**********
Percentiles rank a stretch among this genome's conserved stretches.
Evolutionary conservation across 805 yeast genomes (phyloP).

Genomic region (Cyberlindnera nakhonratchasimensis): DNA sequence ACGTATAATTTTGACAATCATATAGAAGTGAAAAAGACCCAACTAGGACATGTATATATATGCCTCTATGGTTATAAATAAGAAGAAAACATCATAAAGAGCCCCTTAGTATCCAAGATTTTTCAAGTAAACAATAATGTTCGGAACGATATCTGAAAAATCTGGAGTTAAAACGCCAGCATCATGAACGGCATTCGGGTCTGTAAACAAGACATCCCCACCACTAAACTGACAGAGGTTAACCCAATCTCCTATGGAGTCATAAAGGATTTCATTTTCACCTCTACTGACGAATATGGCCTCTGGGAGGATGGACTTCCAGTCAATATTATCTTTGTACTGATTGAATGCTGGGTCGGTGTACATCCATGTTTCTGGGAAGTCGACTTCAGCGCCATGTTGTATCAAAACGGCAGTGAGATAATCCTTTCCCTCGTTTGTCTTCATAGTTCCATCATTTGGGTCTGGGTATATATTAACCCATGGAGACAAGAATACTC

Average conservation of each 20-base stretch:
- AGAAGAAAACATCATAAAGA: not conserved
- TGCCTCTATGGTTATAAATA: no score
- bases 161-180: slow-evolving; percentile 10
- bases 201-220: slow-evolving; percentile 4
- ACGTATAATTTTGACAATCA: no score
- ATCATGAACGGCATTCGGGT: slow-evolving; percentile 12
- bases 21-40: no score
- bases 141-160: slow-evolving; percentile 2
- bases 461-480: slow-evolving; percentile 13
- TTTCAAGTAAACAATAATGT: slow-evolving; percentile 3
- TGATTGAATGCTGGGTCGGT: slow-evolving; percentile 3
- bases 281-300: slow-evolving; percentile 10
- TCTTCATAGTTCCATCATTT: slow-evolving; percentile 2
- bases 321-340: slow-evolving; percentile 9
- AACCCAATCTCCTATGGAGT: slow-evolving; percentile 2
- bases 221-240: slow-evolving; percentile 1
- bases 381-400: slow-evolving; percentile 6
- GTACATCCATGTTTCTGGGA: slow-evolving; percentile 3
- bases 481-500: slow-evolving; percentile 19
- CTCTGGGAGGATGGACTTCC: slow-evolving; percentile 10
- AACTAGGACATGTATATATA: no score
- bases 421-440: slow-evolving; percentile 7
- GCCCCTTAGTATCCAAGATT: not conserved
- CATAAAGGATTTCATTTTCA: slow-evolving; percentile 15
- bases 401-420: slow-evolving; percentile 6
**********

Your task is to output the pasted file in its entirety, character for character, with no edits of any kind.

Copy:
Percentiles rank a stretch among this genome's conserved stretches.
Evolutionary conservation across 805 yeast genomes (phyloP).

Genomic region (Cyberlindnera nakhonratchasimensis): DNA sequence ACGTATAATTTTGACAATCATATAGAAGTGAAAAAGACCCAACTAGGACATGTATATATATGCCTCTATGGTTATAAATAAGAAGAAAACATCATAAAGAGCCCCTTAGTATCCAAGATTTTTCAAGTAAACAATAATGTTCGGAACGATATCTGAAAAATCTGGAGTTAAAACGCCAGCATCATGAACGGCATTCGGGTCTGTAAACAAGACATCCCCACCACTAAACTGACAGAGGTTAACCCAATCTCCTATGGAGTCATAAAGGATTTCATTTTCACCTCTACTGACGAATATGGCCTCTGGGAGGATGGACTTCCAGTCAATATTATCTTTGTACTGATTGAATGCTGGGTCGGTGTACATCCATGTTTCTGGGAAGTCGACTTCAGCGCCATGTTGTATCAAAACGGCAGTGAGATAATCCTTTCCCTCGTTTGTCTTCATAGTTCCATCATTTGGGTCTGGGTATATATTAACCCATGGAGACAAGAATACTC

Average conservation of each 20-base stretch:
- AGAAGAAAACATCATAAAGA: not conserved
- TGCCTCTATGGTTATAAATA: no score
- bases 161-180: slow-evolving; percentile 10
- bases 201-220: slow-evolving; percentile 4
- ACGTATAATTTTGACAATCA: no score
- ATCATGAACGGCATTCGGGT: slow-evolving; percentile 12
- bases 21-40: no score
- bases 141-160: slow-evolving; percentile 2
- bases 461-480: slow-evolving; percentile 13
- TTTCAAGTAAACAATAATGT: slow-evolving; percentile 3
- TGATTGAATGCTGGGTCGGT: slow-evolving; percentile 3
- bases 281-300: slow-evolving; percentile 10
- TCTTCATAGTTCCATCATTT: slow-evolving; percentile 2
- bases 321-340: slow-evolving; percentile 9
- AACCCAATCTCCTATGGAGT: slow-evolving; percentile 2
- bases 221-240: slow-evolving; percentile 1
- bases 381-400: slow-evolving; percentile 6
- GTACATCCATGTTTCTGGGA: slow-evolving; percentile 3
- bases 481-500: slow-evolving; percentile 19
- CTCTGGGAGGATGGACTTCC: slow-evolving; percentile 10
- AACTAGGACATGTATATATA: no score
- bases 421-440: slow-evolving; percentile 7
- GCCCCTTAGTATCCAAGATT: not conserved
- CATAAAGGATTTCATTTTCA: slow-evolving; percentile 15
- bases 401-420: slow-evolving; percentile 6